“Mr. Browder‘s subsequent lobbying prompted Congress to pass the Magnitsky Act of 2012, designed to punish any Russian official who had been involved in the lawyer‘s death.”

That included judges and tax investigators dealing with Browder‘s tax evasion. How were they connected to his death? I‘d implicate the people responsible for his dreadful medical treatment. Which the Oversight Commission discusses. Did judges (unlike in the U.S.) issue a death sentence? When prisoners die from a bad care in U.S. prisons (and they do – check out The Marshall Project), are the judges and investigators responsible?

The WSJ article: When Mr. Browder first went to Russia, in 1995, Boris Yeltsin was president and the country was in a state of amoral chaos. “Twenty-two oligarchs,” he says, “ended up with 40% of the country. Everyone else lived in destitute poverty, with professors driving taxis and art museums selling paintings off the walls.” Mr. Browder acknowledges his own motives weren‘t idealistic. “I went there,” he says, “as a capitalist and an opportunist. There was a huge market opportunity, which was that stocks were trading at this enormous discount.”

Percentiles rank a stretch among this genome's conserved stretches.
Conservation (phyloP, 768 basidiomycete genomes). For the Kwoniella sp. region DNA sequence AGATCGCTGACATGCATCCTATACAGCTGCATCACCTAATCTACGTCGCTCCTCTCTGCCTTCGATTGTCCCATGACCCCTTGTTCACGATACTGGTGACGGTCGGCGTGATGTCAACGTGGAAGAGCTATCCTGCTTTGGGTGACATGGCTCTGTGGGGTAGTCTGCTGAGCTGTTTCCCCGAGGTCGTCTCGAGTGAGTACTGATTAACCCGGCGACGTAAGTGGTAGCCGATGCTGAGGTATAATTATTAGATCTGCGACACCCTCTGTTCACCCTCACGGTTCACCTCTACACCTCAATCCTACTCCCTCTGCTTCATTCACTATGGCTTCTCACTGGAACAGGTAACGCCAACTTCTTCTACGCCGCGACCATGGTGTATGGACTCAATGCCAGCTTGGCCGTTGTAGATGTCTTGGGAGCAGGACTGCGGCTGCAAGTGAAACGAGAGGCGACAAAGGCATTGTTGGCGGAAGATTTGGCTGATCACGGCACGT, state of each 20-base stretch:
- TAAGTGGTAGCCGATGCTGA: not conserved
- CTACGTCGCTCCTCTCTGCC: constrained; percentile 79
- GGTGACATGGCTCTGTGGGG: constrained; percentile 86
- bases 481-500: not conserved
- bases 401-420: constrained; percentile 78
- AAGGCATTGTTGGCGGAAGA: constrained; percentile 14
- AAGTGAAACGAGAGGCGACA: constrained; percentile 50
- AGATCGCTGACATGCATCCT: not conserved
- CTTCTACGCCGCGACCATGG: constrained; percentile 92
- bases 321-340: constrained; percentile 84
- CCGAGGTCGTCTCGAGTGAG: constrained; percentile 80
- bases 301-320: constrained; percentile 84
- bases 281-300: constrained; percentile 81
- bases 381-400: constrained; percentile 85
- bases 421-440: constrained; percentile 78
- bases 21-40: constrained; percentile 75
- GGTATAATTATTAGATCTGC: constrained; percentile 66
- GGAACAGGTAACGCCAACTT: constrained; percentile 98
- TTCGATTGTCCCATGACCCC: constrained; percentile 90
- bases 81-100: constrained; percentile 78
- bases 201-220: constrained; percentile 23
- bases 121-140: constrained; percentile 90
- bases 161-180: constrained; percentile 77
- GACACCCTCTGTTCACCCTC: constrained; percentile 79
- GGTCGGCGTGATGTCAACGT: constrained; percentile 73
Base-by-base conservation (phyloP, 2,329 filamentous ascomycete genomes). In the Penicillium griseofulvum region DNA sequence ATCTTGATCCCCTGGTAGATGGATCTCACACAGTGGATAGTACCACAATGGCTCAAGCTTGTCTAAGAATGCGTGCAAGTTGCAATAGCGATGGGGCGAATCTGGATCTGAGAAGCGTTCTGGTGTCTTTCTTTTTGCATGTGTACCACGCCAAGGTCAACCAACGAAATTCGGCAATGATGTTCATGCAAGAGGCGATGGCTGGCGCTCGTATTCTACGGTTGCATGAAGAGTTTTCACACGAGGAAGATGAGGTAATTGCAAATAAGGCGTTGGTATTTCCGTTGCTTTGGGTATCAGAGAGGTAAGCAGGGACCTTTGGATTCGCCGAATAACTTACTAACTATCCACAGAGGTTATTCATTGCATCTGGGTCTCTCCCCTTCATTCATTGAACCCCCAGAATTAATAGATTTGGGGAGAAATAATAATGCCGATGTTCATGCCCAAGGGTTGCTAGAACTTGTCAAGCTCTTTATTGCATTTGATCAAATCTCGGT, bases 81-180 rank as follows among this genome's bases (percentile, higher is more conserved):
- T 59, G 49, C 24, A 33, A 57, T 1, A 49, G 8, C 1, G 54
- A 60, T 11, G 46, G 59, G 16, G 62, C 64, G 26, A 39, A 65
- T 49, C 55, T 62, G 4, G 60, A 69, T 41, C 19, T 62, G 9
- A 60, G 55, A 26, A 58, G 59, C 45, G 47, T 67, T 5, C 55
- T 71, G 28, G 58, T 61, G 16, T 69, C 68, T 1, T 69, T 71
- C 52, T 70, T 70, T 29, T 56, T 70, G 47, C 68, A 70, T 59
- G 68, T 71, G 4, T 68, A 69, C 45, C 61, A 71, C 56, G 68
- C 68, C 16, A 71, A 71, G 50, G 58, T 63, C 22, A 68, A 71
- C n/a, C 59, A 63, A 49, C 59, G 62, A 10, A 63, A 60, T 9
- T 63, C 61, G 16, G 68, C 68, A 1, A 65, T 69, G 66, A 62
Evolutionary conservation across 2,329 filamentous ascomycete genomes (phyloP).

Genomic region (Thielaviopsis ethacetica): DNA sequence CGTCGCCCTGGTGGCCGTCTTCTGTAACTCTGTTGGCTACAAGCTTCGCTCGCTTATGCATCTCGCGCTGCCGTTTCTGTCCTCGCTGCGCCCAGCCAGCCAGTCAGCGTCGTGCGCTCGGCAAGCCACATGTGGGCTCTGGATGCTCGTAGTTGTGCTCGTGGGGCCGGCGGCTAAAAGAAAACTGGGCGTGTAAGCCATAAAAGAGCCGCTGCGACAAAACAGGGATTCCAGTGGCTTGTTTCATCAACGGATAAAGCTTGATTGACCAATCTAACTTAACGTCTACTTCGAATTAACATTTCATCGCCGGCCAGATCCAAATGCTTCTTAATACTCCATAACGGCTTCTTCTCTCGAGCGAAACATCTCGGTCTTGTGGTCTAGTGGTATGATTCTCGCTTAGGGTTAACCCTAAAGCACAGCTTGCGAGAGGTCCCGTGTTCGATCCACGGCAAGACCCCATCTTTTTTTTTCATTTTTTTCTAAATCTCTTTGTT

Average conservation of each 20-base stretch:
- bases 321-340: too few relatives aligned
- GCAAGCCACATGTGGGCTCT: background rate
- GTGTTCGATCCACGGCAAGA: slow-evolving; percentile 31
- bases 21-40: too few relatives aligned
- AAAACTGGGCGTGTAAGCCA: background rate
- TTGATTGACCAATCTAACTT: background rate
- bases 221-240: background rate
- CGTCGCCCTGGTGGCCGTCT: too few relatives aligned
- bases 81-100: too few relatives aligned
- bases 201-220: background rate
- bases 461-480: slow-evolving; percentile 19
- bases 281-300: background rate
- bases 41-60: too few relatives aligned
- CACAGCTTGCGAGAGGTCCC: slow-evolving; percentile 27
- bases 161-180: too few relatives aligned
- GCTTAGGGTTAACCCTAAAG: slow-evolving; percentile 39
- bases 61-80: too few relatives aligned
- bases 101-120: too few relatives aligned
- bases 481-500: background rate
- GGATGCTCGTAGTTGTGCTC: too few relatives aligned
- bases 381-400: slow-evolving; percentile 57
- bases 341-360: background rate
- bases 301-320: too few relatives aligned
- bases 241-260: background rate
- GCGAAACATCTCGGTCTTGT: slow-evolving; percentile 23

Amoral chaos? Well, yes, Browder and his partners bought Avisma from oligarch Mikhail Khodorkovsky, who got it in one of the corrupt auctions. See this. Is receiving stolen property just opportunism?

Browder’s partner Francis Baker writes about the corrupt Avisma deal. Let’s just take the criminally laundered money and run.

Article: But what was happening in Russia soon began to disturb him. “Long before the Magnitsky story, I saw this looting going on,” he says. “I would see very brazen theft from my own companies.”